Keep Comings and Goings Uneventful

Many owners lavish their dogs with affection and attention right before you leave home and immediately when you walk in the door. Unfortunately, this can add to your dog's anxiety. To prevent this, the best thing you can do is to ignore your dog before you leave and for several minutes after your return. This is your way of demonstrating to your dog that your comings and goings are really no big deal.

For mild to moderate cases of separation anxiety, these small changes may be enough to reduce your dog's anxiety. In more severe cases, you will need to do some extra work.

Gradually Work Up to Longer Periods Away

This step can be time-consuming and requires a real commitment on your part. Once this process is started, it's important that your dog is never left alone for extended periods until its anxiety is completely gone. It can take up to several weeks to get to this point, so you may need to take some vacation time, hire a pet sitter, or enroll your dog in doggie daycare until you've finished this step. You'll want to avoid crating your dog during this period, as that can exacerbate anxiety.

Once you have a plan in place to make sure your dog is never alone, it's time to start getting your dog used to your being away. Try to spend at least 30 minutes on each training session.

  • To start, step outside the door for a short amount of time, and step right back inside. You need to avoid being out long enough for your dog's anxiety to begin building, so in cases of severe separation anxiety, you may only be able to step outside for a second. When you step back inside, keep things quiet and give your dog a few minutes to relax. Once it's relaxed, step outside again, and repeat this step until your dog is showing no signs of anxiety such as panting, pacing, drooling, shaking, or vocalizing.
  • Next, start slowly increasing the amount of time you're out of sight. Again, this might mean staying outside for only two seconds, then three, and so on for severe cases. Once you start adding time, you can mix up the intervals during which you step out in a given training session. For example, if you're able to remain outside for five minutes, step out for five minutes and then three minutes. Change it up, but don't go beyond the five minutes until your dog is showing no signs of anxiety.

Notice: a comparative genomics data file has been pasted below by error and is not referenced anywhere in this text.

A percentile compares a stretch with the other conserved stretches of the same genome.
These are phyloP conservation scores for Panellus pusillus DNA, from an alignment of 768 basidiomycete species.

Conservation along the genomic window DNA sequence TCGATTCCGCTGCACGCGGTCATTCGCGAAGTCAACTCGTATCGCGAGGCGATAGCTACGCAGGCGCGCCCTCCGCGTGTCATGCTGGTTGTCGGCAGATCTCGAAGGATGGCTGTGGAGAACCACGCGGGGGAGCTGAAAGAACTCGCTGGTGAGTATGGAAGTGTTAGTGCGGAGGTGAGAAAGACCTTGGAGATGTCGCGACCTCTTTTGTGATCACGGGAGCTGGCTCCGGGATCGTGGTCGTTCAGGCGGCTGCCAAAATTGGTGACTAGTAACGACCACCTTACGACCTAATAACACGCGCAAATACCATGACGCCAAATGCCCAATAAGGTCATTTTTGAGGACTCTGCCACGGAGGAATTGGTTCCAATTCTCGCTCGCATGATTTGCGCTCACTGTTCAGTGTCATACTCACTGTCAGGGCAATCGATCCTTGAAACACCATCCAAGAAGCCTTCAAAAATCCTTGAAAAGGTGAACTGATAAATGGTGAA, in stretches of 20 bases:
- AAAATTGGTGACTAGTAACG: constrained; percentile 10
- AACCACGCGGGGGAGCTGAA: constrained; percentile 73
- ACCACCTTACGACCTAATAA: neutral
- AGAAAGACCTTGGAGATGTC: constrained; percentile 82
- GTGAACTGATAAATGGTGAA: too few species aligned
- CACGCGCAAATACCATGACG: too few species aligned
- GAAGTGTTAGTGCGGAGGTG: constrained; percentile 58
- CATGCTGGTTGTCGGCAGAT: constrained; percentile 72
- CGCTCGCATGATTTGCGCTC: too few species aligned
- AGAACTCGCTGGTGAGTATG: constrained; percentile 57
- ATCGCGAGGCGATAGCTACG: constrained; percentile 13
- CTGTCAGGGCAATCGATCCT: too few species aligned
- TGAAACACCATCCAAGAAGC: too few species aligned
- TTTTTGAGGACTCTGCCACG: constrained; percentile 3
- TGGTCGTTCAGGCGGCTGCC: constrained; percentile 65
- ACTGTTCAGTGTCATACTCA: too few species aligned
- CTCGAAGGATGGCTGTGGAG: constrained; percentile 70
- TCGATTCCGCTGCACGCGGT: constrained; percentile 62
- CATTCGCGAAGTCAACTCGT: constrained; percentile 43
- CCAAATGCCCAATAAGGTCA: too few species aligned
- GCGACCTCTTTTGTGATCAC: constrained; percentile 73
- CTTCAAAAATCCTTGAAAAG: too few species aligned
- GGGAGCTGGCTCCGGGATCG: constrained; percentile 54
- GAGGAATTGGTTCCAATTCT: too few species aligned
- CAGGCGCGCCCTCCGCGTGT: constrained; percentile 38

• Once you've worked up to leaving your dog alone for about 45 minutes, you should be able to begin adding time more quickly. In this way, you can work your way up to leaving your dog alone for an hour, then two, and then for an entire workday. If you're able to devote an hour or more each day to training, your dog's anxiety should be greatly improved within a few weeks. If you've followed all the steps, and your dog is still showing signs of anxiety, you may need to seek more help.

Next Steps

If you try changing your routine and your dog isn't making major improvements, seek professional help. It's probably best to get help from the beginning if your dog's separation anxiety is severe. Talk to your veterinarian about your dog's behavior. In some cases, they may recommend medication in conjunction with behavior modification. Any dog in a heightened state of anxiety can't learn new things. Medication can help "take the edge off" so you can get through to your dog more easily.

It's also a good idea to get help from a dog trainer or animal behaviorist. ​These professionals are experienced with dogs just like yours and may be able to offer valuable insight. Remember to be patient and consistent throughout the process. It may take a long time, but your dog will eventually show improvement.

If you suspect your pet is sick, call your vet immediately. For health-related questions, always consult your veterinarian, as they have examined your pet, know the pet's health history, and can make the best recommendations for your pet.